3DS Impressions

The haul!
Though I wasn’t originally planning on getting a 3DS for a while, Shaun and I were lucky enough to receive one from my mom last week as an early Easter present! Thanks, Mom! It’s that lovely blue color, and came with Nintendogs + Cats Toy Poodle and Super Monkey Ball 3D. Now I’ll be the first to admit that the launch lineup for the 3DS was rather lackluster, so unfortunately I wasn’t particularly enthralled by either of these games. Nintendogs is cute (I never played the original, incidentally), but the novelty wears thin pretty quick–especially after taking your virtual dog for a walk and watching it do its business on the street. It does do a nice job of showcasing the 3D capabilities, particularly when your dog jumps up and licks the “screen.” 
Super Monkey Ball is a series that I also have never gotten into, purely from lack of interest in general more than anything else (I haven’t read reviews, I don’t know how popular it is). In Super Monkey Ball 3D you can choose from three modes–the regular adventure courses, Mario Kart-like racing, and multiplayer. I think the first option is where the “monkey ball” comes from, as your monkey of choice will roll around through short courses in a hamster-ball like apparatus, the goal simply to get to the finish line while collecting bananas. Yawn. The racing was a little more interesting, for me at least, and felt kind of like a preview of what a 3D Mario Kart would look like. Oddly, I found the 3D in Super Monkey Ball to be less crisp at higher levels than Nintendogs. As I moved up the slider to increase the 3D effect, I quickly began to see a double-image that really aggravated my eyes. At a lower level the double image seems to disappear and I found it much more pleasing to look at that way. I can’t comment on the multiplayer, but I assume it’s probably very similar to the other modes.
Now on the 3DS itself! I only have a DSlite, so I can’t compare the 3DS to the DSi or XL, but in terms of size and weight, it seems about the same as my lite, only a little thinner. I’m even carrying it around in the same case that I was using for my DSlite. As most of you probably know, the top screen is wider than the bottom, and another notable upgrade is the addition of an analog stick on the left side along with the traditional D-pad. I began playing Pokemon White on the 3DS, which I was previously playing on the DSlite, and have noticed that the slimness of the console means that I have to bend my fingers at a slightly increased angle to press the buttons, which I find slightly uncomfortable. I think it will take getting used to, but isn’t a major downside by any means. What I have found, is that even though I want to use the D-pad for Pokemon, the lower positioning of the D-pad due to the addition of the analog stick means that it isn’t really that comfortable to use the D-pad for long periods of time, where it was fine on the older DS models. This means I found myself using the analog stick just because it felt more comfortable.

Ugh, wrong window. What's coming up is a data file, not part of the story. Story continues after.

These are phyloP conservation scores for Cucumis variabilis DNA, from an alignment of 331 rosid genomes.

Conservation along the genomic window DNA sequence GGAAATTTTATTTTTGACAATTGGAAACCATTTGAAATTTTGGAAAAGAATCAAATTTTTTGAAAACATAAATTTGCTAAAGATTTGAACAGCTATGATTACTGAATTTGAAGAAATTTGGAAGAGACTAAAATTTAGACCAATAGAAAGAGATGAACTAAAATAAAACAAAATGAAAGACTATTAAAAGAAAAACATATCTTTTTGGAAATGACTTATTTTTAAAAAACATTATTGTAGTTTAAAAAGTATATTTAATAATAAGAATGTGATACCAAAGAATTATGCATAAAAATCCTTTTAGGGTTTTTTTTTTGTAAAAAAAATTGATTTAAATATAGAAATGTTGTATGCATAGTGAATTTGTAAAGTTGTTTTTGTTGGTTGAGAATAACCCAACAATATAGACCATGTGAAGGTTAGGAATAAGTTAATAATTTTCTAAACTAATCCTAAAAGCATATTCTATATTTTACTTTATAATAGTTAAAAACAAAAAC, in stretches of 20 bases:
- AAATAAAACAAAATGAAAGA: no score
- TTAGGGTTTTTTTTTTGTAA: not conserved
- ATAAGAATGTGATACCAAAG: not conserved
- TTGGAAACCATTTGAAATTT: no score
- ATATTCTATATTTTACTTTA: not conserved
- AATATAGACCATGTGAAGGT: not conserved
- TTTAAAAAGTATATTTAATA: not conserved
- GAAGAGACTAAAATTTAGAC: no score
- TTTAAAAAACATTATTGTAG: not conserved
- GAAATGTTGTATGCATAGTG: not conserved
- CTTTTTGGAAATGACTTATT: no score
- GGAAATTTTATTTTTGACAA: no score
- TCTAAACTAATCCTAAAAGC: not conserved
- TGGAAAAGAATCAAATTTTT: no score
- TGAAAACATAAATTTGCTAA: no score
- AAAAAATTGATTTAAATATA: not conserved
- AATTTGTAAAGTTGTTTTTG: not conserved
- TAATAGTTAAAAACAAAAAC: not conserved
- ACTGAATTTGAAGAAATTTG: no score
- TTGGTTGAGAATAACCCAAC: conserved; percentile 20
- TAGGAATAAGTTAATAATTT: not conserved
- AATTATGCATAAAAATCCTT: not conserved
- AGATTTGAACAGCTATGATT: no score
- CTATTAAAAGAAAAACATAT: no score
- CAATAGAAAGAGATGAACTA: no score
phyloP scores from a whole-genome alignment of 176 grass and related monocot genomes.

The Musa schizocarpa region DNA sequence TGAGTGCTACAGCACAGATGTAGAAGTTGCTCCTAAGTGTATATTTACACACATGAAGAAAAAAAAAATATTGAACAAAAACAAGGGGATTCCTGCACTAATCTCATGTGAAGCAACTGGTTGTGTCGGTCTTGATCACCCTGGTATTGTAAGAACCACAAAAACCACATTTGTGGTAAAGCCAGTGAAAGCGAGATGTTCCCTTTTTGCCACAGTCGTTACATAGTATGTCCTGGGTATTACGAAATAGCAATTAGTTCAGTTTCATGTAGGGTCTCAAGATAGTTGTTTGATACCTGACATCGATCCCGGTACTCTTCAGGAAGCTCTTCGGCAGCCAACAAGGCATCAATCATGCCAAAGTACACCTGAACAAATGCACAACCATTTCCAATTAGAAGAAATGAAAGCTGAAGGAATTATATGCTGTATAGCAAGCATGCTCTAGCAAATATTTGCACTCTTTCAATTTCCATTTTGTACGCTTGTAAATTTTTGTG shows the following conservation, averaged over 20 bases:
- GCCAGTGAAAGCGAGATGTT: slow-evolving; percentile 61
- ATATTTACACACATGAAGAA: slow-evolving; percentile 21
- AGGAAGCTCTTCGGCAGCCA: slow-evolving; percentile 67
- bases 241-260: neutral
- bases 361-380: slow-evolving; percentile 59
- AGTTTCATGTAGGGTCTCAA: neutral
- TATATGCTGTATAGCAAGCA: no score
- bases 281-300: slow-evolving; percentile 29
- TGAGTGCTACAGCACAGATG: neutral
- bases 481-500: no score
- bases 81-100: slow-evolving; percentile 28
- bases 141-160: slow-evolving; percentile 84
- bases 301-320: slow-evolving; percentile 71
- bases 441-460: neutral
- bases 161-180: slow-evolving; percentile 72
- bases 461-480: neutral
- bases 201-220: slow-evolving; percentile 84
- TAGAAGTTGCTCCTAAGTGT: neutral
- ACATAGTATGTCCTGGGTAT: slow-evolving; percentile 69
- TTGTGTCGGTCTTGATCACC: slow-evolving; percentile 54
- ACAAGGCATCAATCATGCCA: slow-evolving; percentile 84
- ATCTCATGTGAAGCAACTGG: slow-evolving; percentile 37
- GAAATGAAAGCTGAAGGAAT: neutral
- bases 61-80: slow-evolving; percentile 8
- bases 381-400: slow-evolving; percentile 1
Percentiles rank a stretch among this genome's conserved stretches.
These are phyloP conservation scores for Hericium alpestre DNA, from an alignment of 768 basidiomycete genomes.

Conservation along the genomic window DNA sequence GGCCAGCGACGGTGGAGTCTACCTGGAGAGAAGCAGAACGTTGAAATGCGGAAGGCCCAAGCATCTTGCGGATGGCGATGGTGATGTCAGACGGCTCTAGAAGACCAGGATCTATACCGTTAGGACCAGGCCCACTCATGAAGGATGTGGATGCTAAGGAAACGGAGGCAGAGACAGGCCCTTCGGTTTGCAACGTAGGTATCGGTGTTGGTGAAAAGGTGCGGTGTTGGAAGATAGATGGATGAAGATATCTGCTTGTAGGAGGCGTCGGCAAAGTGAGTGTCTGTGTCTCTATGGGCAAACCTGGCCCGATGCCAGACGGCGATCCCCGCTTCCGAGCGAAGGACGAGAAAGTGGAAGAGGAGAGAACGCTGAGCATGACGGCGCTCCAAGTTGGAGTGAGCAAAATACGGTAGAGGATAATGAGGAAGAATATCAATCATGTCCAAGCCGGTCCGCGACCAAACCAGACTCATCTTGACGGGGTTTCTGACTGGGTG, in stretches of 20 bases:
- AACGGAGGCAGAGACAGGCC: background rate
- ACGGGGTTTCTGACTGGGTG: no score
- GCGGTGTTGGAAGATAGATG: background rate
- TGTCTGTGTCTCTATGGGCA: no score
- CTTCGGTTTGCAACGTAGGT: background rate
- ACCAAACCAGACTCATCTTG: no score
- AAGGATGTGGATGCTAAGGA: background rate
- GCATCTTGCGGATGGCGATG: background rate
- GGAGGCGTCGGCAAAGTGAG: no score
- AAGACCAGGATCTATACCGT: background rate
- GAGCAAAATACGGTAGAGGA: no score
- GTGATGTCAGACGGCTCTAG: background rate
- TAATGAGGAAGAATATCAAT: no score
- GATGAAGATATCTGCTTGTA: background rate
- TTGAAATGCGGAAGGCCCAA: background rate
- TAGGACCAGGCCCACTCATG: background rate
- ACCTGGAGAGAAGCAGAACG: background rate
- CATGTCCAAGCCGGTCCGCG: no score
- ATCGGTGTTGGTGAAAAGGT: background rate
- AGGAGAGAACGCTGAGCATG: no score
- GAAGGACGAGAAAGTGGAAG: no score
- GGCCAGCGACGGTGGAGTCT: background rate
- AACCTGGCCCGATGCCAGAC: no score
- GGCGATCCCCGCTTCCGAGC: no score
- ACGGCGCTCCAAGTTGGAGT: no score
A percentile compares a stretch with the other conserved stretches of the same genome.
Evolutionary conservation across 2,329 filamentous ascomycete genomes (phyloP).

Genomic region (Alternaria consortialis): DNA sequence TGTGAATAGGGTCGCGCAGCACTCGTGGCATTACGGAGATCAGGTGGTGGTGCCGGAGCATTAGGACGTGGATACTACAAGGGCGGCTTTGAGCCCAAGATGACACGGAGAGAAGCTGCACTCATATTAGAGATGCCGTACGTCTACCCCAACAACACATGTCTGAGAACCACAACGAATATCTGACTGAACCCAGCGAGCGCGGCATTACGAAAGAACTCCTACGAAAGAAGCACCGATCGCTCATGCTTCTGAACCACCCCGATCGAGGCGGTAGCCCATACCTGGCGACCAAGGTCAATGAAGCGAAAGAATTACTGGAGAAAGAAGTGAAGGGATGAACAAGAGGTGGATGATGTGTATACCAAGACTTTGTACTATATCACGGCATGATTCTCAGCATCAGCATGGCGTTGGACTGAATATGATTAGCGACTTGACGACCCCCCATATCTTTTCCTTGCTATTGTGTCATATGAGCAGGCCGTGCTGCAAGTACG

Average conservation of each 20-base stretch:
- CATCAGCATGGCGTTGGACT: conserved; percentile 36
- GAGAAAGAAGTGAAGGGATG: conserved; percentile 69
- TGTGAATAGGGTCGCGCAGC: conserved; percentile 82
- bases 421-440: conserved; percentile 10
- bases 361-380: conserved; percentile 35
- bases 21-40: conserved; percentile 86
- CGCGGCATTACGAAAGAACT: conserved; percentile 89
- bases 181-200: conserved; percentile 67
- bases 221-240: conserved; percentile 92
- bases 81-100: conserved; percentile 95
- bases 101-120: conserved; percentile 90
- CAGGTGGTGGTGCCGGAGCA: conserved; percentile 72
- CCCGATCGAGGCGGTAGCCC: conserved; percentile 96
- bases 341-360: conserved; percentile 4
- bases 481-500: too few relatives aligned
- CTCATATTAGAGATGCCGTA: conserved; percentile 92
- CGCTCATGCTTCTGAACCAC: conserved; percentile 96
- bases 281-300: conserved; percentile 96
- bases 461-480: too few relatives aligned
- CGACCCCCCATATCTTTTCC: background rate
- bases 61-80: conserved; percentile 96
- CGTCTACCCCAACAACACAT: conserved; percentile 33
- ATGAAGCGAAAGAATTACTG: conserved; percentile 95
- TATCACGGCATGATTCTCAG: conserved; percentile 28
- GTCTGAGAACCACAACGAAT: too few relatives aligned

I know I touched on the 3D capabilities a little already with regards to specific games, but I’d like to say a few more words on it before I move on. It is, after all, the driving force behind this new handheld!